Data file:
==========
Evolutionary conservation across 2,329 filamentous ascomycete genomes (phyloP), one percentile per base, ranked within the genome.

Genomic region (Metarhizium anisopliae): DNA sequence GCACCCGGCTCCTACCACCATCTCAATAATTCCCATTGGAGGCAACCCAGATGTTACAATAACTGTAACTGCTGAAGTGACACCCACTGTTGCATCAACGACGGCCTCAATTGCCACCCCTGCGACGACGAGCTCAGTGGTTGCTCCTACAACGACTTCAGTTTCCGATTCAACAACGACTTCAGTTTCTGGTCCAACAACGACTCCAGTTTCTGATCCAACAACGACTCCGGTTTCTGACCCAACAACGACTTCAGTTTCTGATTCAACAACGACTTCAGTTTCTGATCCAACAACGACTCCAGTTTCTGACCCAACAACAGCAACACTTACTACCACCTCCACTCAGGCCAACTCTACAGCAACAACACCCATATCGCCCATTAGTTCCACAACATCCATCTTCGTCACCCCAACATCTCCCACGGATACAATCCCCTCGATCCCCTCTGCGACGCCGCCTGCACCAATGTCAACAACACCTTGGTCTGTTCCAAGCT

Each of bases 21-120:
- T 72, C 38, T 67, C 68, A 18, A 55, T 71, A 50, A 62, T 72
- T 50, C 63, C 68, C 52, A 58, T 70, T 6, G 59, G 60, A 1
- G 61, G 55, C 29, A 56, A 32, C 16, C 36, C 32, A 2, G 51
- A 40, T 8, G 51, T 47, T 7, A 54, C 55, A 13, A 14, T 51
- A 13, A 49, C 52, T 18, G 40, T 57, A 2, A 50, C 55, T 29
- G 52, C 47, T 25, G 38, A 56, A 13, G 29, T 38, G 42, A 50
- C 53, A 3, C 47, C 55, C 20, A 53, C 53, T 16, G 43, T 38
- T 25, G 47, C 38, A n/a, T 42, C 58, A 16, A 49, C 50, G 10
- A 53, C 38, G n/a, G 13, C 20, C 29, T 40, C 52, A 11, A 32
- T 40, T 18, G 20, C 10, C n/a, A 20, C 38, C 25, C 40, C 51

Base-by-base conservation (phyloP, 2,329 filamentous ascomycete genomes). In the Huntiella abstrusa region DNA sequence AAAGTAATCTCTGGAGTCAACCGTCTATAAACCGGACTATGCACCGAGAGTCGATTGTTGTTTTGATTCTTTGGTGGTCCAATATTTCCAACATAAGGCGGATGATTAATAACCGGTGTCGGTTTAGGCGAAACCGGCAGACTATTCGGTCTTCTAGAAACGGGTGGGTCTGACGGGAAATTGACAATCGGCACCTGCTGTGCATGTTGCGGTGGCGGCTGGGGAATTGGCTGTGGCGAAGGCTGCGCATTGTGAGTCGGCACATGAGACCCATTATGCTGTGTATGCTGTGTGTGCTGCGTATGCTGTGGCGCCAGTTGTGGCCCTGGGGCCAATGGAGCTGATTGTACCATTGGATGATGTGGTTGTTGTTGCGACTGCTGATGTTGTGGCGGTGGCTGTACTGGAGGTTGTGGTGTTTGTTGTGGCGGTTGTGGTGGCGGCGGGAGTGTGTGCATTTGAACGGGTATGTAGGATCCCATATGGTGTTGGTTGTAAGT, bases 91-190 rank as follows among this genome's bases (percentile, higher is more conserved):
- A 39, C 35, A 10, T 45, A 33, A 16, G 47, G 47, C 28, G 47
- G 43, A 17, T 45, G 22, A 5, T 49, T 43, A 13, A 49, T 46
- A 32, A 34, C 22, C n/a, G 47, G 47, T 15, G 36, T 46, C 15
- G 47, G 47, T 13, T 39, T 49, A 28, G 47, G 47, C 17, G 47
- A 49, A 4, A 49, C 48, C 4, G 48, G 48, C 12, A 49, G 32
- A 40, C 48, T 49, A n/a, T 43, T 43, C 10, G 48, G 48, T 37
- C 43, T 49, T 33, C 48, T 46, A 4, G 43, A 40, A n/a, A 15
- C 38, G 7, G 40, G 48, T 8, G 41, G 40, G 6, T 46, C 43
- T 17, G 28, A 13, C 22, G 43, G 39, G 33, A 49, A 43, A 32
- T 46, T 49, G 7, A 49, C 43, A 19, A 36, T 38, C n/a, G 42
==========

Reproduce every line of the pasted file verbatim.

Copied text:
Evolutionary conservation across 2,329 filamentous ascomycete genomes (phyloP), one percentile per base, ranked within the genome.

Genomic region (Metarhizium anisopliae): DNA sequence GCACCCGGCTCCTACCACCATCTCAATAATTCCCATTGGAGGCAACCCAGATGTTACAATAACTGTAACTGCTGAAGTGACACCCACTGTTGCATCAACGACGGCCTCAATTGCCACCCCTGCGACGACGAGCTCAGTGGTTGCTCCTACAACGACTTCAGTTTCCGATTCAACAACGACTTCAGTTTCTGGTCCAACAACGACTCCAGTTTCTGATCCAACAACGACTCCGGTTTCTGACCCAACAACGACTTCAGTTTCTGATTCAACAACGACTTCAGTTTCTGATCCAACAACGACTCCAGTTTCTGACCCAACAACAGCAACACTTACTACCACCTCCACTCAGGCCAACTCTACAGCAACAACACCCATATCGCCCATTAGTTCCACAACATCCATCTTCGTCACCCCAACATCTCCCACGGATACAATCCCCTCGATCCCCTCTGCGACGCCGCCTGCACCAATGTCAACAACACCTTGGTCTGTTCCAAGCT

Each of bases 21-120:
- T 72, C 38, T 67, C 68, A 18, A 55, T 71, A 50, A 62, T 72
- T 50, C 63, C 68, C 52, A 58, T 70, T 6, G 59, G 60, A 1
- G 61, G 55, C 29, A 56, A 32, C 16, C 36, C 32, A 2, G 51
- A 40, T 8, G 51, T 47, T 7, A 54, C 55, A 13, A 14, T 51
- A 13, A 49, C 52, T 18, G 40, T 57, A 2, A 50, C 55, T 29
- G 52, C 47, T 25, G 38, A 56, A 13, G 29, T 38, G 42, A 50
- C 53, A 3, C 47, C 55, C 20, A 53, C 53, T 16, G 43, T 38
- T 25, G 47, C 38, A n/a, T 42, C 58, A 16, A 49, C 50, G 10
- A 53, C 38, G n/a, G 13, C 20, C 29, T 40, C 52, A 11, A 32
- T 40, T 18, G 20, C 10, C n/a, A 20, C 38, C 25, C 40, C 51

Base-by-base conservation (phyloP, 2,329 filamentous ascomycete genomes). In the Huntiella abstrusa region DNA sequence AAAGTAATCTCTGGAGTCAACCGTCTATAAACCGGACTATGCACCGAGAGTCGATTGTTGTTTTGATTCTTTGGTGGTCCAATATTTCCAACATAAGGCGGATGATTAATAACCGGTGTCGGTTTAGGCGAAACCGGCAGACTATTCGGTCTTCTAGAAACGGGTGGGTCTGACGGGAAATTGACAATCGGCACCTGCTGTGCATGTTGCGGTGGCGGCTGGGGAATTGGCTGTGGCGAAGGCTGCGCATTGTGAGTCGGCACATGAGACCCATTATGCTGTGTATGCTGTGTGTGCTGCGTATGCTGTGGCGCCAGTTGTGGCCCTGGGGCCAATGGAGCTGATTGTACCATTGGATGATGTGGTTGTTGTTGCGACTGCTGATGTTGTGGCGGTGGCTGTACTGGAGGTTGTGGTGTTTGTTGTGGCGGTTGTGGTGGCGGCGGGAGTGTGTGCATTTGAACGGGTATGTAGGATCCCATATGGTGTTGGTTGTAAGT, bases 91-190 rank as follows among this genome's bases (percentile, higher is more conserved):
- A 39, C 35, A 10, T 45, A 33, A 16, G 47, G 47, C 28, G 47
- G 43, A 17, T 45, G 22, A 5, T 49, T 43, A 13, A 49, T 46
- A 32, A 34, C 22, C n/a, G 47, G 47, T 15, G 36, T 46, C 15
- G 47, G 47, T 13, T 39, T 49, A 28, G 47, G 47, C 17, G 47
- A 49, A 4, A 49, C 48, C 4, G 48, G 48, C 12, A 49, G 32
- A 40, C 48, T 49, A n/a, T 43, T 43, C 10, G 48, G 48, T 37
- C 43, T 49, T 33, C 48, T 46, A 4, G 43, A 40, A n/a, A 15
- C 38, G 7, G 40, G 48, T 8, G 41, G 40, G 6, T 46, C 43
- T 17, G 28, A 13, C 22, G 43, G 39, G 33, A 49, A 43, A 32
- T 46, T 49, G 7, A 49, C 43, A 19, A 36, T 38, C n/a, G 42